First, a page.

It had taken her a shockingly long time to become skilled at her art; what had come to her freely in her animal state of mind during her first days of freedom had grown difficult with her sanity restored. She'd picked it back up quickly enough, but it had taken time and patience to get her stilettos flying true to their target again.

She had the scars on her fingers and palms to prove it.

Pausing for a moment, Mai retrieved the towel and threw it back to Zuko, who caught it in one hand; she walked easily to the tree and pulled the stiletto loose, twirling it between her fingers idly as bits of bark rained down to the grass below. He expected her to go back to her training—she'd been following a strict ritual since her memories had returned—but she surprised him as she sat cross-legged on the grass, seemed to think for a moment, and flopped onto her back, rolling easily onto her side and tucking her hand beneath her cheek.

Concerned, Zuko lowered his swords and walked to her, sitting quietly next to her; after a moment Mai shifted slightly, and her head rested comfortably in his lap, her hand gripping his knee tightly. He covered it with his own, and felt the tension singing through her body like blood. "Mai?"

"… I really don't know what I'll do when I see him."

Mai's voice was soft, low; she closed her eyes and shuddered briefly, and Zuko gently stroked her hair, narrowing his eyes in concern. "Mai, if you want to go on to Uncle—"

"No." Here, at least, she was certain; here, she had no doubts. "I'm not running away from him, Zuko. Not after all this. I don't know what'll happen when I see him, but know I can't run away from him. I won't run away from him."

"If you do that, he wins."


There was a moment of silence; Zuko sighed heavily, and Mai opened her eyes, tilting her head slightly to look up at him. "Zuko?"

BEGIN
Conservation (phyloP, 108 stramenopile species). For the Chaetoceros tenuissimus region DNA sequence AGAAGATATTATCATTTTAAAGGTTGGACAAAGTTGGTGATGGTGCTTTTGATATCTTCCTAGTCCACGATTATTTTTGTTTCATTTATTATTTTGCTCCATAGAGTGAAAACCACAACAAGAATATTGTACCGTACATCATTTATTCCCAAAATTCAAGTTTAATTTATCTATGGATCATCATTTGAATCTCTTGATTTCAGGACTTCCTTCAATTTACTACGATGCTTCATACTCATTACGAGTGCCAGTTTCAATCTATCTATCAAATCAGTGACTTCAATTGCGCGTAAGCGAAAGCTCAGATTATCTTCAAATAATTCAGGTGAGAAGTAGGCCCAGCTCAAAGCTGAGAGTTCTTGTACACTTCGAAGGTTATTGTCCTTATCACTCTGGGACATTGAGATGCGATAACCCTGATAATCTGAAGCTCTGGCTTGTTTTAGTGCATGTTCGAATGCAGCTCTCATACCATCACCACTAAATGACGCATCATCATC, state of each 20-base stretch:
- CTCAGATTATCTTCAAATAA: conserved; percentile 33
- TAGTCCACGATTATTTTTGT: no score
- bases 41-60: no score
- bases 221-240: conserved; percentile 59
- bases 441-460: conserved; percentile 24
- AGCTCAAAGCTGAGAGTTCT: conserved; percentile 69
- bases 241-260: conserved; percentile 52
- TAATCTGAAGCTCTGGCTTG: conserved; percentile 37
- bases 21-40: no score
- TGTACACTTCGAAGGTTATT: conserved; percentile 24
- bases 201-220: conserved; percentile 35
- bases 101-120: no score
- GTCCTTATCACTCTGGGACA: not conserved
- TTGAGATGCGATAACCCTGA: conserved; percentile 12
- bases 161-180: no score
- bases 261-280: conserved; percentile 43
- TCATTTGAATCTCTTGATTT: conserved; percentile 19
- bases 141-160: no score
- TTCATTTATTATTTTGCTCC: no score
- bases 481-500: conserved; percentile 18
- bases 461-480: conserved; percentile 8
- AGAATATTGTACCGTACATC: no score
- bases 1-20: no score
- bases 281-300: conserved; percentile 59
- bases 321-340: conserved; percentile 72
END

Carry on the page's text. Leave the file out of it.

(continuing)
"It's something you need to do. I get that." He smiled down at her. "So, I won't ask you about it again." He shrugged, running his fingers through her hair. "I trust you, Mai."

For a long moment she stared up at him; her eyes softened, and she smiled slightly.

"Thank you, Zuko."

They gazed at each other for a few minutes; then, in a leap of faith, Mai gently lifted her hand and touched the back of Zuko's neck, pulling his head down. Their eyes closed as their lips met.

It was a chaste kiss, nothing like what they'd done before in the course of their relationship; Mai was still figuring out her own boundaries. And though it was chaste, nothing but skin, the warmth was there, the love, the emotions.

That was all that mattered.

They parted quietly, wordlessly; Mai sat up and scooted closer, leaning back and resting her cheek against Zuko's as his arms wound silently around her waist, and they sat that way for a long, wordless moment.

Mai still didn't know what she'd do when she saw Ozai.

But in the end, he hadn't won.

That was all that mattered.

The End


And so that's it. The story's done. Over. No more.

I realize that I didn't tie up all loose ends here (Mai meeting Ozai), but the main focus on this story was Mai finding herself again; and she does. So there.


For some reason, I loved writing this chapter. Even if it's short.

Thank you to all who reviewed and read. And, for the last time... read and review, please!